by Victoria Brewster, MSW
Learning disabilities are an area that needs more attention. After reading many books on neuroscience and particularly those that focus on issues related to deficits in the brains’ function, it seems that many children and adults that have been diagnosed as ADHD, trouble makers, and socially inadequate, are actually individuals that have undiagnosed learning disabilities.
Imagine being either a child or an adult who cannot read because of symbol recognition deficits, suffering from a motor symbol sequencing deficit, verbal reasoning deficit, a symbol relations problem or a kinesthetic deficit as in one who is clumsy or klutzy, not able to move their body in a certain way or lacking a range of motion. Kinesthetic perception problems have to do with being aware of your body and its position. All are types of neurological or cognitive deficits that can be improved with the right program/training and research is proving this.
The book, “The Woman Who Changed Her Brain” is worth reading. “People with learning disabilities are often told, even reassured, that adaptive technology will allow them to get around the problem of reading and writing. While the compensatory software is marvelous, it’s not foolproof.” (pg. 125)
Take a look at the Arrowsmith School in either Toronto, Ontario or Peterborough, Ontario where both youth and adults go to focus on treatment and diagnosis of their learning disabilities, http://www.arrowsmithschool.org/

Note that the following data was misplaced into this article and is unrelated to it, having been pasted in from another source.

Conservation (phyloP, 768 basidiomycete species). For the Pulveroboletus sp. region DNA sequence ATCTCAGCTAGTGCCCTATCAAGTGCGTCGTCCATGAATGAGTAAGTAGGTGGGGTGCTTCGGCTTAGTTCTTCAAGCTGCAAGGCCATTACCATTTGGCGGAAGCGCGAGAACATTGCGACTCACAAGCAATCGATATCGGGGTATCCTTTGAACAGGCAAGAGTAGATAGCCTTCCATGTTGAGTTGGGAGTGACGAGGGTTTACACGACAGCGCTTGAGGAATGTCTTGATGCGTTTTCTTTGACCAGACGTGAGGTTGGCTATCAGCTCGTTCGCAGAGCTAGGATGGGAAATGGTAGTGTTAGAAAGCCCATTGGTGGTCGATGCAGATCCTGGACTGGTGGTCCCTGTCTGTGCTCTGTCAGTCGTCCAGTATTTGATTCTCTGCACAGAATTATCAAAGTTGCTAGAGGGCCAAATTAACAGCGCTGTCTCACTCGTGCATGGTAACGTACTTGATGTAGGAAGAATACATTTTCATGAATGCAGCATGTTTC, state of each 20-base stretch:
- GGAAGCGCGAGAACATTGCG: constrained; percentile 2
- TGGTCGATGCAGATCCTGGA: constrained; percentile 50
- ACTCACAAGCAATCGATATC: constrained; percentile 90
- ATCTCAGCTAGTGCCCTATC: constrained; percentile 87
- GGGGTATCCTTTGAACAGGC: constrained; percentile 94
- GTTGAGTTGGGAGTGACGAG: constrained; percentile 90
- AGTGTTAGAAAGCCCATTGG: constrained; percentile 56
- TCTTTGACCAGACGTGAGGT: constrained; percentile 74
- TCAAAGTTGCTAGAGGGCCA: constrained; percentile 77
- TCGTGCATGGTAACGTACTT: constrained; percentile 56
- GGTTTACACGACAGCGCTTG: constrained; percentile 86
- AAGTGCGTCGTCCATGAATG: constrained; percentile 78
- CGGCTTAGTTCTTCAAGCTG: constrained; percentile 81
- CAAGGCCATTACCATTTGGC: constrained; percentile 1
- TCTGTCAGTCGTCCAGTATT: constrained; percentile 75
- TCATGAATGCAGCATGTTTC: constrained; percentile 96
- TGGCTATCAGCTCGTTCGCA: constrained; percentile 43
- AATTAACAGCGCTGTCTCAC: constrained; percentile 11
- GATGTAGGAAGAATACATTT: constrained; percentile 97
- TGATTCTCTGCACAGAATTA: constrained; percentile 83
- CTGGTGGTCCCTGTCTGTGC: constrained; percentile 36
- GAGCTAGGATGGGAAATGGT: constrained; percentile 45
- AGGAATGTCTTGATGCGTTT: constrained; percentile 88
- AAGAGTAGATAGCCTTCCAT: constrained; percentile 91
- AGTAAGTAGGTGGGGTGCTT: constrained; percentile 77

The Arrowsmith Program is founded on two lines of research, one of which established that different areas of the brain working together are responsible for complex mental activities, such as reading or writing, and that a weakness in one area can affect a number of different learning processes.
The other line of research investigated the principle of neuroplasticity, which is the ability of the brain to physically change in response to stimulus and activity, to develop new neuronal/synaptic interconnections and thereby develop and adapt new functions and roles believed to be the physical mechanism of learning. Neuroplasticity refers to structural and functional changes in the brain that are brought about by training and experience.
The book is a good read, educational and an eye opener. More schools like this need to be available to those that can benefit or more training needs to occur for professionals in mainstream schools to focus these skills with students.
There are currently 35 Arrowsmith programs between the United States and Canada. Interested teachers go to Arrowsmith in Toronto in August of each year to be trained on the program and then go back to their own school environments to implement the techniques.